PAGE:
Retrospective Analysis of Bladder Perforation Risk in Patients After Augmentation Cystoplasty Using An Extraperitoneal Approach
Wesley T. Tran, MS, Peter J. Boxley, MD, Duncan T. Wilcox, MD, Vijaya M. Vemulakonda, MD, JD, Dan Wood, PhD, MBBS, FRCS, Kyle O. Rove, MD.
Pediatric Urology Research Enterprise (PURE), Department of Pediatric Urology, Children's Hospital Colorado, Aurora, CO, USA.
BACKGROUND: Initial management of pediatric patients with neurogenic bladder is typically focused on clean intermittent catheterization and medical therapies. Those with more hostile or small capacity bladders require surgical intervention including bladder augmentation that can result in significant clinical sequelae. This study examines a rarely described approach wherein the bladder reconstruction is extraperitonealized by bringing bowel segments through a peritoneal window which is then closed. The aim of this study was to determine if the rate of bladder rupture and subsequent morbidity differed between patients who have undergone an intraperitoneal versus extraperitoneal bladder augmentation. We hypothesized that an extraperitoneal approach for patients undergoing bladder augmentation reduced the risk of intraperitoneal bladder perforation, downstream Intensive Care Unit (ICU) admission, small bowel obstruction requiring exploratory laparotomy, and ventriculoperitoneal (VP) shunt-related difficulties as compared to the standard intraperitoneal technique.
METHODS: A retrospective chart review was conducted to assess surgical approach and outcomes in patients who underwent bladder augmentation performed between January 2009 and June 2021. Patients were identified through an existing database and manual chart review was conducted to extract data through imaging studies, operative notes, and clinical documentation. The primary outcome was bladder perforation. Secondary outcomes were ICU admission, exploratory laparotomy, and VP shunt externalization, infection, or revision for any cause. Nonparametric statistical analyses were performed.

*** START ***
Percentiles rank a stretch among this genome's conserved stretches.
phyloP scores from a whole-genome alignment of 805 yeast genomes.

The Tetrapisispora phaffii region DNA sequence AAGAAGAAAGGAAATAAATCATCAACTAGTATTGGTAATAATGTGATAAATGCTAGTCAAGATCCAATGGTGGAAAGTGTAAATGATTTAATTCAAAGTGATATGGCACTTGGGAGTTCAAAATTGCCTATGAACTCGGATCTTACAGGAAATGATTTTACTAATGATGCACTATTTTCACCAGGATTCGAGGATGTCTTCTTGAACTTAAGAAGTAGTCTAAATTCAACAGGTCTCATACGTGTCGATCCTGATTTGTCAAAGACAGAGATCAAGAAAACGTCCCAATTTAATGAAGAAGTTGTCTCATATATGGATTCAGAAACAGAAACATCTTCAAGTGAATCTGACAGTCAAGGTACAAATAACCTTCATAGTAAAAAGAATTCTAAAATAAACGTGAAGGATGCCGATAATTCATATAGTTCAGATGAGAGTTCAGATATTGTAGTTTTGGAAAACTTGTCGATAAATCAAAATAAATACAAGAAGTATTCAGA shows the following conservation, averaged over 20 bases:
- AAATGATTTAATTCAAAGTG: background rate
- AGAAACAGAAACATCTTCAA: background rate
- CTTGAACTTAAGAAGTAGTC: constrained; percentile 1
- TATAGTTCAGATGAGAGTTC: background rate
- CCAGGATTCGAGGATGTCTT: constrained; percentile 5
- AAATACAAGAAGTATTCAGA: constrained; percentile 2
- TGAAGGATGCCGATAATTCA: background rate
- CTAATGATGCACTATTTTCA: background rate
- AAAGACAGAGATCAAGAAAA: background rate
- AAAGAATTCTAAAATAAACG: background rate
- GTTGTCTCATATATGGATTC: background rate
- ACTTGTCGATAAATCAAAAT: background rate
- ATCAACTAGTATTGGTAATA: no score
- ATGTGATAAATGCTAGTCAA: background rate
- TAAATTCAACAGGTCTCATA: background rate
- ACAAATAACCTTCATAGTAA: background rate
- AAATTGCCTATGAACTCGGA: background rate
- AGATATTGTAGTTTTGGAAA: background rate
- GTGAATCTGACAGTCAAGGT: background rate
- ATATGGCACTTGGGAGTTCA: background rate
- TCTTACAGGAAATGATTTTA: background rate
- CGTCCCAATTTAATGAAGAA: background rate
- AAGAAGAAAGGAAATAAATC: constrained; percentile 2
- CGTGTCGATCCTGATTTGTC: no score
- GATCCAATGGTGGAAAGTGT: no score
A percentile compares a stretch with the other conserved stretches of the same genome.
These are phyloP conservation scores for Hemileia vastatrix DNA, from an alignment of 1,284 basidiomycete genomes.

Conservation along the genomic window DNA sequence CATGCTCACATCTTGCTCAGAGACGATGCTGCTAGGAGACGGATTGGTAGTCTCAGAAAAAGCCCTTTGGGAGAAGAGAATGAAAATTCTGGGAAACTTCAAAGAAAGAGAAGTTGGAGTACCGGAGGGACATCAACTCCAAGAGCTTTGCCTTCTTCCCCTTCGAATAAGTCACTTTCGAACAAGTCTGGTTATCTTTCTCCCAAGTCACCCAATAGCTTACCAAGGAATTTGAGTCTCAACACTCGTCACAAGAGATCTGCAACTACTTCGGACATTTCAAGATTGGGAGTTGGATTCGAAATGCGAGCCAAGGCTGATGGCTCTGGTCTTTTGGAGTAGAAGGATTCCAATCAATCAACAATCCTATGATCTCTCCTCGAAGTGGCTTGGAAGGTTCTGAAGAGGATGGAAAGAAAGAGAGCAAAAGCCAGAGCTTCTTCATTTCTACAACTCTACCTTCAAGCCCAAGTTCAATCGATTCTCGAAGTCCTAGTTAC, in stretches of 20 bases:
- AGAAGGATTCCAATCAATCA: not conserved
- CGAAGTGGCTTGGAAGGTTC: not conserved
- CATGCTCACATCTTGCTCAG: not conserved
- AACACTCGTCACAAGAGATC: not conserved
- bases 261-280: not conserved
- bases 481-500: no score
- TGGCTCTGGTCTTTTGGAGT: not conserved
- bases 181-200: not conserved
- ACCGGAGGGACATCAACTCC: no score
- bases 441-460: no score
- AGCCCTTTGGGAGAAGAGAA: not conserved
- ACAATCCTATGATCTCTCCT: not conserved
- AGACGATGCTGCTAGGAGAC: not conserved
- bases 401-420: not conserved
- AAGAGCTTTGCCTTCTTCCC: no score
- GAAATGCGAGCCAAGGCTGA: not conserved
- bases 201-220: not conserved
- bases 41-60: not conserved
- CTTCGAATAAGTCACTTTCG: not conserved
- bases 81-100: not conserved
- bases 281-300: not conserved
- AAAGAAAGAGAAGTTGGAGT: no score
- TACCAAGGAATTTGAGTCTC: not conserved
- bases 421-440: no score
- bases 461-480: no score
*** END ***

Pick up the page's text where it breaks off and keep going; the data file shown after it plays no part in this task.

RESULTS: A total of 111 patients underwent augmentation cystoplasty with 37 intraperitoneal and 74 extraperitoneal patients. Median follow-up was 5.8 years [IQR 3.0-8.6 years] and did not vary between groups (p=0.67). Only one patient was found to have a bladder perforation in the intraperitoneal group (p=0.16). There were no significant differences in post-augmentation ICU admission, exploratory laparotomy, or VP shunt events between the two groups (p= 0.22, p=0.85, and p=0.34, respectively). Furthermore, a Kaplan-Meier analysis assessing time to composite event demonstrated no significant difference between the two techniques (log-rank p=0.24).
CONCLUSIONS: This study provides important data comparing the rate of bladder perforation and subsequent morbidity between intraperitoneal and extraperitoneal bladder augmentation. As expected, with a complex procedure, both groups suffered complications, but these data showed no difference between the two procedures. Rates of prior (abdominal) surgery may influence the decision to perform this procedure extraperitoneal. Outcomes related to bladder perforation and secondary consequences do not differ significantly between patients who had bladder augmentation performed with an intraperitoneal versus extraperitoneal approach. Given the low number of adverse events in this study, larger studies are warranted.
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